There are already seats available for the 2010 New York Jets season on Stub Hub. People are buying the PSL’s only to sell off the tickets game by game. One can still get seats for every game and not be a PSL owner. You will save more money over the long term, you just will not own your seats. Plus, many state the PSL is only a football license for that team. In other stadiums across the country, if you own that seat, you own it for every event in that stadium. For Jets and Giants PSL holders, you only own your seats for that teams events. All other events you have to be on a list, await allocation to the teams, or have a ticket in another seat in the facility. So the PSL is not a TRUE PSL. It is only a football seat license. One aspect many fans care about.
Even though the documentary focuses on the Jets, many Giants season ticket holders did not purchase PSL’s. Martin Sanford who has had his seats since 1981 feels as he said “shafted” by the team. He talked about how he felt as if they did not care if he was going to buy a PSL or not. That the only ones who matter are the ones paying now and not the ones who have given thousands to the team over the years. He feels it is more about what fans will do going forward and not what they have done in the past to support a 1-15, 4-12, 2-14 team. After all it is about the new business, not old business. Martin does not care if they have an undefeated season or win a super Bowl. He just wants to see the organization eat its words and not make its money. Even though prices were reduced, Martin knows the team still has to come up with that money to pay for the new stadium. Many feel ticket prices and other costs will rise in the next five years to compensate for that reduction and cover the building costs.
Since 1996, many teams have used PSL’s in many different sports. Many long time season ticket holders did not opt into PSL’s and thus began their time watching home games from their own home. The 2010 season begins that time for many New York Jets and Giants fans. The first season they will be watching home games from their own couches instead of seats inside the stadium. Some I have talked to feel comfortable with their decision. Other fans feel awkward being home, not tailgating or taking part in Sunday rituals that have become a part of football life for them. I have come across some fans who just follow the Jets like they are being herded. Being one of the group who will do anything to follow the Jets. Some refer to it as drinking the Kool Aid.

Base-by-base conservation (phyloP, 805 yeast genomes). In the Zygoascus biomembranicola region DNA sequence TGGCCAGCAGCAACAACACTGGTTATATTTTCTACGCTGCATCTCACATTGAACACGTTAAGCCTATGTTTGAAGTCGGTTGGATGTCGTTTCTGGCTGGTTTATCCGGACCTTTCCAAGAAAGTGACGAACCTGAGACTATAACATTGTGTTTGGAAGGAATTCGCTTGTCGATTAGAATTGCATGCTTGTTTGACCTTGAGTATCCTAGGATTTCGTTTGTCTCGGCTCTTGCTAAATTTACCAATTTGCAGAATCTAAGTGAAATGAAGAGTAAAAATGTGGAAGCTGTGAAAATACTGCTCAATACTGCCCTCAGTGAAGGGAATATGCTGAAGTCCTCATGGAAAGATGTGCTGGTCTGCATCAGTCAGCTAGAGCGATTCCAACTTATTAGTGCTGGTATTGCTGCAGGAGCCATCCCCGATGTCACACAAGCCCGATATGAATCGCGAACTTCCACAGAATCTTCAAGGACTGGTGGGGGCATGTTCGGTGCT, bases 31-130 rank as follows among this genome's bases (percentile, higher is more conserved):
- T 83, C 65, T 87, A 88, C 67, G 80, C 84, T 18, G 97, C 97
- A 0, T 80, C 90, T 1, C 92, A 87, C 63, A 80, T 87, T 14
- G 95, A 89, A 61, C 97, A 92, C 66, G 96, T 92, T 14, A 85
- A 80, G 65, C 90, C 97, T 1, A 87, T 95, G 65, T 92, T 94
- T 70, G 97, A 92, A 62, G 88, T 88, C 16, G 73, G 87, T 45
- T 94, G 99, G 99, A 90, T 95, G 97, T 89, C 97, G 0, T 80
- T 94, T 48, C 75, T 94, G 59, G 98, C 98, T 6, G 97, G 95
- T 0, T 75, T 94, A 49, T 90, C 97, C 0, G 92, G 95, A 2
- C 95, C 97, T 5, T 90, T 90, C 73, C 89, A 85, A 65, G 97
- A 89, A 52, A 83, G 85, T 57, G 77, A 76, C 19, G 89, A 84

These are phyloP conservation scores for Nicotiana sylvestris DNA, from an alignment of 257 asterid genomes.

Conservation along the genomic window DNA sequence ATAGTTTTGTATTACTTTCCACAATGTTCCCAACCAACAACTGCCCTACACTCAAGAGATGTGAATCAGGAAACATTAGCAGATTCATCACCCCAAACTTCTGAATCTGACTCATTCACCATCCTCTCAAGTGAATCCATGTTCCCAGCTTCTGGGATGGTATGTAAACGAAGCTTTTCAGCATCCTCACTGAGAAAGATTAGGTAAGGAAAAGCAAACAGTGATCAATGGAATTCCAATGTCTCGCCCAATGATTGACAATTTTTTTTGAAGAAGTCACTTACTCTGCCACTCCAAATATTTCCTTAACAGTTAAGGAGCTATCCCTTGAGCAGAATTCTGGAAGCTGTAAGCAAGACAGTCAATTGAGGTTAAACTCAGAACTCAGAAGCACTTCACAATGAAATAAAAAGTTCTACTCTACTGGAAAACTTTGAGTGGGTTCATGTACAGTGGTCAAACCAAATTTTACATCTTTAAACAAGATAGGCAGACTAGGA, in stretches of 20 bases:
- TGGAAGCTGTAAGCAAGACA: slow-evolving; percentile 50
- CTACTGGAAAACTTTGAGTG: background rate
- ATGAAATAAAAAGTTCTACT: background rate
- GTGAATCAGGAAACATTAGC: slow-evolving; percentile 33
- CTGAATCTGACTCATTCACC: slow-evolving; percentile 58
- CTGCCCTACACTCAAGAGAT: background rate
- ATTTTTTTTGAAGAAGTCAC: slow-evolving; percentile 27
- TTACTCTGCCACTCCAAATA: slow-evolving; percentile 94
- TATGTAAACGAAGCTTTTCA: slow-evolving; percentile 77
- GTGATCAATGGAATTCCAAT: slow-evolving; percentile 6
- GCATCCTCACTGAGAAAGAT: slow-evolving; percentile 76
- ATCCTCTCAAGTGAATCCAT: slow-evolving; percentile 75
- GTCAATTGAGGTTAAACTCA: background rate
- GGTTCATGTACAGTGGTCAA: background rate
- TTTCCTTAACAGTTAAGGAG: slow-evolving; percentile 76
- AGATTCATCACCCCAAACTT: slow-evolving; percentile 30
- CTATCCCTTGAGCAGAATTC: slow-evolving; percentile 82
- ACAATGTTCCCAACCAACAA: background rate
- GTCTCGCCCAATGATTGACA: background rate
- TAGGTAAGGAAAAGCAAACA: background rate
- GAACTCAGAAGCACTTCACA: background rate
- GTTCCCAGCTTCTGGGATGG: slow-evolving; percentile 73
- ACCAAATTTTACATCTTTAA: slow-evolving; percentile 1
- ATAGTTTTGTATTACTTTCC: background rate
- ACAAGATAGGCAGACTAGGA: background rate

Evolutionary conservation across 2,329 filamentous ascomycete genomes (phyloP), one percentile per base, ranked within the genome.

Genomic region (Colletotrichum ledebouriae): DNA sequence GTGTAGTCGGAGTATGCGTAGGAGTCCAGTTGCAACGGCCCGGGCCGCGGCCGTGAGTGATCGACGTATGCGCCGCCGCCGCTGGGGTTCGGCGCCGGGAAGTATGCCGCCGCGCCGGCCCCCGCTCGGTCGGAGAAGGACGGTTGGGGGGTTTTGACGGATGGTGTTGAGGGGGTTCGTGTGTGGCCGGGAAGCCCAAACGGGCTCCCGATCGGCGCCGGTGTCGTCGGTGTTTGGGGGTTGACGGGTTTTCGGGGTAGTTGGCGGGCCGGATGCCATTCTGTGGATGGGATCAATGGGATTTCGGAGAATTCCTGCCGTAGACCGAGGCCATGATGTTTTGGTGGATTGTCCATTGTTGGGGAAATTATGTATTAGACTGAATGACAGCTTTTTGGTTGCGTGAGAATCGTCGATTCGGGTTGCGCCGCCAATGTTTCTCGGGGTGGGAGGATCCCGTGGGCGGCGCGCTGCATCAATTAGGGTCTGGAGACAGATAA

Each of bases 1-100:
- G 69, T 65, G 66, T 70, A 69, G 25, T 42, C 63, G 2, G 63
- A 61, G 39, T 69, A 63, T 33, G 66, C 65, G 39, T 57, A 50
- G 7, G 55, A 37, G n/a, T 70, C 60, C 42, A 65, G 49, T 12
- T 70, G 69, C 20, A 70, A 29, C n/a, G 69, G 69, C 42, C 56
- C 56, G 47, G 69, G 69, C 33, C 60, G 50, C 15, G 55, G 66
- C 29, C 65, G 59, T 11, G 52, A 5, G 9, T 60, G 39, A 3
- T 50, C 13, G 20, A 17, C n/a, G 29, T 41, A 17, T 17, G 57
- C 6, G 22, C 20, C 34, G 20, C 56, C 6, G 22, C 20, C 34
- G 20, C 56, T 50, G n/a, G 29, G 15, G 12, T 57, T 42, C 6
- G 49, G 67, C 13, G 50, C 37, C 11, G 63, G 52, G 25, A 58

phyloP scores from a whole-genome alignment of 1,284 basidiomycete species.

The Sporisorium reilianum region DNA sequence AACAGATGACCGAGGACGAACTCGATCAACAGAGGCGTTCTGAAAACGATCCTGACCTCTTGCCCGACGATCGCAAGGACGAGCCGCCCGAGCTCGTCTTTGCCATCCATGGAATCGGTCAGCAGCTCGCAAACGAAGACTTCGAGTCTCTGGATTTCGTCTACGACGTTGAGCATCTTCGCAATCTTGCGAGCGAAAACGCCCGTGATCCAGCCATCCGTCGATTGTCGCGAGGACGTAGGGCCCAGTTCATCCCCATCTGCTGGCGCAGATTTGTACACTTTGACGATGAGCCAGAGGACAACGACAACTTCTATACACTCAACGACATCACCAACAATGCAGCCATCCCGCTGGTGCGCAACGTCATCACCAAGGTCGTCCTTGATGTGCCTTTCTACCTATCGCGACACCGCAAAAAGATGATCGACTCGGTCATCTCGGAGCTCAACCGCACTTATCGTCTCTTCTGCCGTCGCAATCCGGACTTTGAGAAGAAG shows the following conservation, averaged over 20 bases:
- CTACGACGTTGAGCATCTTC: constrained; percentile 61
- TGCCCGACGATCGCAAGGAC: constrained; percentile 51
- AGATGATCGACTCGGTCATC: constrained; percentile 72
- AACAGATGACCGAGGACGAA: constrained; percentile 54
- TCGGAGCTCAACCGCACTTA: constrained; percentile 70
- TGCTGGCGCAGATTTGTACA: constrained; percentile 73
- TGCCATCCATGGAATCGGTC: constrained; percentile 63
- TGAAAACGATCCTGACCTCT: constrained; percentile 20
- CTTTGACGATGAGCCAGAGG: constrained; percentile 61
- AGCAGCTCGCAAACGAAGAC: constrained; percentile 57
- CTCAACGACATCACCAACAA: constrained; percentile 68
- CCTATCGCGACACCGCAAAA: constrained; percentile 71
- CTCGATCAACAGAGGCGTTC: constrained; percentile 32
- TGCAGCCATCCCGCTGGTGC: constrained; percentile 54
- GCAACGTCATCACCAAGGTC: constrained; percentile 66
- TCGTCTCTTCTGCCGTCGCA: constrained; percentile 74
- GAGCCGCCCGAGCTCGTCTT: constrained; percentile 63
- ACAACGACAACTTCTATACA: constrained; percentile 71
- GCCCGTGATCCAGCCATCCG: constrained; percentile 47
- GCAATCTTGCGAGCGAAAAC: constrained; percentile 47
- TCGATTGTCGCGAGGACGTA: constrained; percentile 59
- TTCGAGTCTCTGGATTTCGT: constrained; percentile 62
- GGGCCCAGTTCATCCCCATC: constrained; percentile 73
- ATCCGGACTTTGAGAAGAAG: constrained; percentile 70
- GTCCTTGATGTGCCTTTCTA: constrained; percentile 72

I am going to try and be there opening night during the Monday night game to get fans reactions and feeling from opening night. I have to contact Jets personnel as well to see if I am able to film at the new stadium. Different owners so I need to get approval all over again. Plus, I have to see if I am allowed to get shots of the new stadium in the background. They have been very picky about that. If I had to pay $1,250 an hour to film at the old stadium in the parking lot, I can not imagine what they rates will be now. Yes, $1,20 per hour was the rate the NJSEA (New Jersey Sports & Exhibition Authority) was asking. Glad I was able to get that waved by the Jets. But this is a whole new stadium. Tailgating will be different too. Going to be an interesting start to a new season.